While we once performed our own dynamic range measurements based on in-camera JPEGs as well as converted RAW images (when the camera was supported by Adobe Camera Raw), we've switched to using DxO Labs' results from their DxOMark website. As technology advanced, the dynamic range of modern high-end cameras in some cases exceeded the range of the Stouffer T4110 density scale that we used for our own measurements. DxO's approach based on RAW data before demosaicing is also more revealing, because it measures the fundamental dynamic range of the sensor, irrespective of whatever processing is applied to JPEGs, or to RAW data by off-the-shelf conversion software.

DxOMark has not tested the Pentax K-S2 yet, but we'll update this section once they do.


  1 fc
11 lux
1/16 fc
0.67 lux
1/16 fc
No NR
ISO
100

2s, f2.8

30s, f2.8

30s, f2.8
ISO
3200

1/15s, f2.8

1s, f2.8

1s, f2.8
ISO
51200

1/250s, f2.8

1/15s, f2.8

1/15s, f2.8

Low Light. The Pentax K-S2 performed well in terms of image quality in our low-light tests, capturing clean, well-exposed images at the lowest light level (1/16 foot-candle) with the lowest sensitivity setting (ISO 100). As you'd expect, noise is higher at ISO 3200 but it remains well-controlled and very fine-grained. Unsurprisingly, the maximum ISO of 51,200 is quite noisy with noticeably less detail, and is best avoided except for small prints and in emergencies.

Color balance with Auto white balance is pretty good across ISOs and light levels, which isn't always the case, with just a slightly cool bias.

We did not detect any significant issues with hot pixels, and pattern noise (horizontal banding or streaking) is very low and difficult to detect even in deep shadows. Some heat blooming can be seen at the highest ISO emanating from the bottom right with long exposure noise reduction disabled (rightmost column above), though that's not uncommon at very high ISOs.

The Pentax K-S2's phase-detection autofocus system was only able to focus on our test subject down to just above the 1/4 foot-candle light level using an f/2.8 lens with its AF assist light turned off. That's poor performance for a DSLR, though it was able to focus in total darkness with the focus assist lamp enabled.

(Keep in mind that the longer shutter speeds here demand the use of a tripod to prevent any blurring from camera movement. A useful trick is to just prop the camera on a convenient surface, and use its self-timer to release the shutter. This avoids any jiggling from your finger pressing the shutter button, and can work quite well when you don't have a tripod handy.)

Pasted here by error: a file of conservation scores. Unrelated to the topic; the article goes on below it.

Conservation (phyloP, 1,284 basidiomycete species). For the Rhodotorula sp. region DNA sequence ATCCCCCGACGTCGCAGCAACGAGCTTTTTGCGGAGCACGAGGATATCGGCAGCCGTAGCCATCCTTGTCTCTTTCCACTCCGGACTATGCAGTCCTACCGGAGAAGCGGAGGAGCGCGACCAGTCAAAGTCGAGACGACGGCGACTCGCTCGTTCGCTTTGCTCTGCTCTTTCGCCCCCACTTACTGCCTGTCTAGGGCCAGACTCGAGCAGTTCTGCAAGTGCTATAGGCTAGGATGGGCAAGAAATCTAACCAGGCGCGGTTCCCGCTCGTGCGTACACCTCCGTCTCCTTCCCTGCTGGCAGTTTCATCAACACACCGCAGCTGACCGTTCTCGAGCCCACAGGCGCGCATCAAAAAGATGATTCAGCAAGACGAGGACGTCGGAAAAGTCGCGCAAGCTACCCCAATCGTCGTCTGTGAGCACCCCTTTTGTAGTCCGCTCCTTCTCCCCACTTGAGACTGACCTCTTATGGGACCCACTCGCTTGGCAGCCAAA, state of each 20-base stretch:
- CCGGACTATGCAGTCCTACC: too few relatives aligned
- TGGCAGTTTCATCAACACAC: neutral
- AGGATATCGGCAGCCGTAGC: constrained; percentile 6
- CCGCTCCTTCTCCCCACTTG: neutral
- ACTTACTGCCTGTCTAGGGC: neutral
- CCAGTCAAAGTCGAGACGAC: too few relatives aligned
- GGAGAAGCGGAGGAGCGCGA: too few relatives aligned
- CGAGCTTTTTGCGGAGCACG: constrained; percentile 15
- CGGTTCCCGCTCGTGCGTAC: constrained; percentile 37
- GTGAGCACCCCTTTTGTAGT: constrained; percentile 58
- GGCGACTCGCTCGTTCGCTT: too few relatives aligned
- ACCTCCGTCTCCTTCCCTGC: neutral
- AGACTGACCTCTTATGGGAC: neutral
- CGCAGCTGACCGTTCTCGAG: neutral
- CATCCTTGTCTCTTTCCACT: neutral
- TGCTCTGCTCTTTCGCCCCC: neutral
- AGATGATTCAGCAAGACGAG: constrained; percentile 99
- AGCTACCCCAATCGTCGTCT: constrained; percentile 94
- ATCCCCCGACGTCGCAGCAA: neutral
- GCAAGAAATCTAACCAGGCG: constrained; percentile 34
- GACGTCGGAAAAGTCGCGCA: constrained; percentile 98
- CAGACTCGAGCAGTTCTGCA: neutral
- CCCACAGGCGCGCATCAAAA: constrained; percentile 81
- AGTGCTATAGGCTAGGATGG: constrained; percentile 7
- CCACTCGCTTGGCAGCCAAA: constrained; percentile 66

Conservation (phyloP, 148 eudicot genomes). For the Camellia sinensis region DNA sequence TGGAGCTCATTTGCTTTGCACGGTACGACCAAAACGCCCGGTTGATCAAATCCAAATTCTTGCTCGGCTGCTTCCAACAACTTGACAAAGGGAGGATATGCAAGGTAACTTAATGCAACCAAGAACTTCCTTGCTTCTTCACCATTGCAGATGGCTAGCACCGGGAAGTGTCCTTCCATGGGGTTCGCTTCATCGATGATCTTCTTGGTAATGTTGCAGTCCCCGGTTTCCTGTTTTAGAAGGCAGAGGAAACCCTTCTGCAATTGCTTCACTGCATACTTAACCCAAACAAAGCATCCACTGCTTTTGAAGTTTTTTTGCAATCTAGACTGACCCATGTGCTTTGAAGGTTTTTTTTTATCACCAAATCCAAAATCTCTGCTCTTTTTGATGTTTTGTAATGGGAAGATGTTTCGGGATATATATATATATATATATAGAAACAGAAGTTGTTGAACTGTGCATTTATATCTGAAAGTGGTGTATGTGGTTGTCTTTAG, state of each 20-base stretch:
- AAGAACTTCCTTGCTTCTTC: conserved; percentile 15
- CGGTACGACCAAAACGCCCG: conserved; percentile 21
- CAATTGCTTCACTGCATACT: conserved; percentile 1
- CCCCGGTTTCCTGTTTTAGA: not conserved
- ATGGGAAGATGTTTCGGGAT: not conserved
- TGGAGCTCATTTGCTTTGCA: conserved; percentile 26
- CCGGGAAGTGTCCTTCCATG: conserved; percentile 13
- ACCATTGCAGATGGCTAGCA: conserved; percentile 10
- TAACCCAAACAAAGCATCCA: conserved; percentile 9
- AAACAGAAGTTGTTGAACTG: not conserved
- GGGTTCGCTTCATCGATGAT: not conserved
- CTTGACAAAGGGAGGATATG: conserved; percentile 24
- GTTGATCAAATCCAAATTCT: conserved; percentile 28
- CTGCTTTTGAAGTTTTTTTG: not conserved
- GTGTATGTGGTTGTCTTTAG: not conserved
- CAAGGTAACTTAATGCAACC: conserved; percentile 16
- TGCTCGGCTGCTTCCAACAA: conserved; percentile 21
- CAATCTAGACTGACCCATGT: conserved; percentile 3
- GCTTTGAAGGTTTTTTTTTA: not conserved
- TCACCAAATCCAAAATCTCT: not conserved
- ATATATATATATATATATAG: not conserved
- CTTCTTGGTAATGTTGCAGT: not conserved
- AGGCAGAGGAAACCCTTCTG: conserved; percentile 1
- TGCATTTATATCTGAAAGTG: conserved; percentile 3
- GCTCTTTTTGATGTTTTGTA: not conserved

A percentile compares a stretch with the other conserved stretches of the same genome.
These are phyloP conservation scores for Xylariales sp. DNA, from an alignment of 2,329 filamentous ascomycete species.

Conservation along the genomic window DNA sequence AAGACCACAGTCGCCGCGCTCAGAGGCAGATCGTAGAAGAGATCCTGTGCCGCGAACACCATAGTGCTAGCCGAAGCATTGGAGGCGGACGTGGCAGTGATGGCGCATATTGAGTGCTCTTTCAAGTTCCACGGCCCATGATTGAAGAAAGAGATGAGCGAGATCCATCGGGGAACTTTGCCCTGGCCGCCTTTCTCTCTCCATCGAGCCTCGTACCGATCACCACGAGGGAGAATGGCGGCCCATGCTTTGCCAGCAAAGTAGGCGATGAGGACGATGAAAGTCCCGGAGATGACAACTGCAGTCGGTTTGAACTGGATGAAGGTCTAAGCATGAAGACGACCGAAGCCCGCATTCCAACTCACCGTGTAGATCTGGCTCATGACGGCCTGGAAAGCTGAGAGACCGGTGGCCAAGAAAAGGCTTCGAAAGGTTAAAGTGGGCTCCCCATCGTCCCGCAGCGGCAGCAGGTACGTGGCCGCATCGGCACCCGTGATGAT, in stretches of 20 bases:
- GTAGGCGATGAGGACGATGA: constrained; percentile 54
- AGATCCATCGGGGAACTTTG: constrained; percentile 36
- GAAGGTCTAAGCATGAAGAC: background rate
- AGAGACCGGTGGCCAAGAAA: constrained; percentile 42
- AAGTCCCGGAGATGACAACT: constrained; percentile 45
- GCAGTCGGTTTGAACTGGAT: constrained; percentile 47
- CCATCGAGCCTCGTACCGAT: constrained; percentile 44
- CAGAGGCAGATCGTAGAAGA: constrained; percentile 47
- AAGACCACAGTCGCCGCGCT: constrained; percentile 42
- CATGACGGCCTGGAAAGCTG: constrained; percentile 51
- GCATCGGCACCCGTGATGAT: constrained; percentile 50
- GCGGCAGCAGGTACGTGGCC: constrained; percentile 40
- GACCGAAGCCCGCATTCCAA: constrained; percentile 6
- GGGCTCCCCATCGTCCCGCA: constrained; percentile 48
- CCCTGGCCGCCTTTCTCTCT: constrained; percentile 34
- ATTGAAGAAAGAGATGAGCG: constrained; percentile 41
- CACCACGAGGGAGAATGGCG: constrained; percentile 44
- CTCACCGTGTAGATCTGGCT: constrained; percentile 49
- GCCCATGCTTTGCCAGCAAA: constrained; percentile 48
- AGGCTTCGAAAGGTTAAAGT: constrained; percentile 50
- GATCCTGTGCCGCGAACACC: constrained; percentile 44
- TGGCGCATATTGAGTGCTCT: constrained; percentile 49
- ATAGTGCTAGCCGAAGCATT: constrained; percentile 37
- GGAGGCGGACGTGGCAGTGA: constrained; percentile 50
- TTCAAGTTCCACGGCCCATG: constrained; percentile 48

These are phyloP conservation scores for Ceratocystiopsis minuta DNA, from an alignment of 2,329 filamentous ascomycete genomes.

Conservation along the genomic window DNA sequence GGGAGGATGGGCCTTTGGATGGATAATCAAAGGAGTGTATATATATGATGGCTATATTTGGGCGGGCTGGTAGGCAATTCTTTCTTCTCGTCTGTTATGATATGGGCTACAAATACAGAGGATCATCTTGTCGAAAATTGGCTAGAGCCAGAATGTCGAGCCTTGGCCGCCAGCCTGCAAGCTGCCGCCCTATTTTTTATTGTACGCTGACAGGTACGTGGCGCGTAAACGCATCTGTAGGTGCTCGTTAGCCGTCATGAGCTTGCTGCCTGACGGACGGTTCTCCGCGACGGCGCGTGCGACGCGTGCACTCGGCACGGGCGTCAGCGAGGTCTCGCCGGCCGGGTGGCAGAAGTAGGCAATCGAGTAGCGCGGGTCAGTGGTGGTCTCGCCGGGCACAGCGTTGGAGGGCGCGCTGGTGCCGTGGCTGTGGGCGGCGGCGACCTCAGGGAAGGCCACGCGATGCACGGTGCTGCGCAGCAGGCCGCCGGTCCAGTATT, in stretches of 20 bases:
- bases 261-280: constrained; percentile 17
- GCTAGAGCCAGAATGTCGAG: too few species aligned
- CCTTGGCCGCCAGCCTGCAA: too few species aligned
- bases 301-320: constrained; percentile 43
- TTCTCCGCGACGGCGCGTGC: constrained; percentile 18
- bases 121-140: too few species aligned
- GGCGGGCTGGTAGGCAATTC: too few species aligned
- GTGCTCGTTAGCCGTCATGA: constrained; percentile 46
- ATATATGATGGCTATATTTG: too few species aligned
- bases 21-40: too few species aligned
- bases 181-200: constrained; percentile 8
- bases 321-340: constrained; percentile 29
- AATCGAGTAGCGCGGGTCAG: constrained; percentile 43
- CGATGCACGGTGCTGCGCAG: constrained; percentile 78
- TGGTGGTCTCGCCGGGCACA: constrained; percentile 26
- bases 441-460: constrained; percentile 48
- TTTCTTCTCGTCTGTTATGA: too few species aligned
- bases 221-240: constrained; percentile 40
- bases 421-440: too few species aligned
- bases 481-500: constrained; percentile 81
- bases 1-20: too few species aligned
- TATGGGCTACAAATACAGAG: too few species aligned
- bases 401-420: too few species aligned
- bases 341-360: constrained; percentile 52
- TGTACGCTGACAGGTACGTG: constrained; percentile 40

How bright is this? The one foot-candle light level that this test begins at roughly corresponds to the brightness of typical city street-lighting at night. Cameras performing well at that level should be able to snap good-looking photos of street-lit scenes.

NOTE: This low light test is conducted with a stationary subject, and the camera mounted on a sturdy tripod. Most digital cameras will fail miserably when faced with a moving subject in dim lighting. (For example, a child's ballet recital or a holiday pageant in a gymnasium.) Digital SLRs like the Pentax K-S2 do much better than point & shoots, but you still shouldn't expect a quick autofocus lock with moving subjects.

Output Quality

Print Quality
High-quality prints up to 24 x 36 inches at ISO 100-200; Nice 13 x 19 inch prints at ISO 1600; and 4 x 6 inch prints just pass the mark at ISO 25,600.

ISO 100/200 prints looks great up to 24 x 36 inches with lots of detail and bright colors. At close inspection, you can see some pixelation along some edges, but when viewed at arm's-length and farther -- a normal viewing distance for such a large print -- the image overall looks great. We'd even go as far as calling 30 x 40 acceptable for wall display, particularly at ISO 100. ISO 200 images show very very slightly softer detail in certain areas, but overall, the print sizes at this sensitivity are the same as at base sensitivity.

ISO 400 images start to display subtle shadow noise and there's some slight softening of detail, but prints still look great up to 20 x 30 inches. Overall detail is very nice and colors are still vibrant and pleasing.

ISO 800 prints top out at 16 x 20 inches, as noise becomes a bit stronger and more visible, though mainly just in shadow areas. Fine detail in most places looks really nice, but some low contrast areas (such as our tricky red-leaf fabric in our Still Life target, for example) start to show a drop in detail.

ISO 1600 images still look quite good, with prints appearing nice up to 13 x 19 inches. As with ISO 800 prints, detail looks nice overall, but low contrast areas look a bit soft, though these characteristics are now more prominent as the sensitivity rises to ISO 1600. Visible shadow noise is also more noticeable, but colors remain vibrant.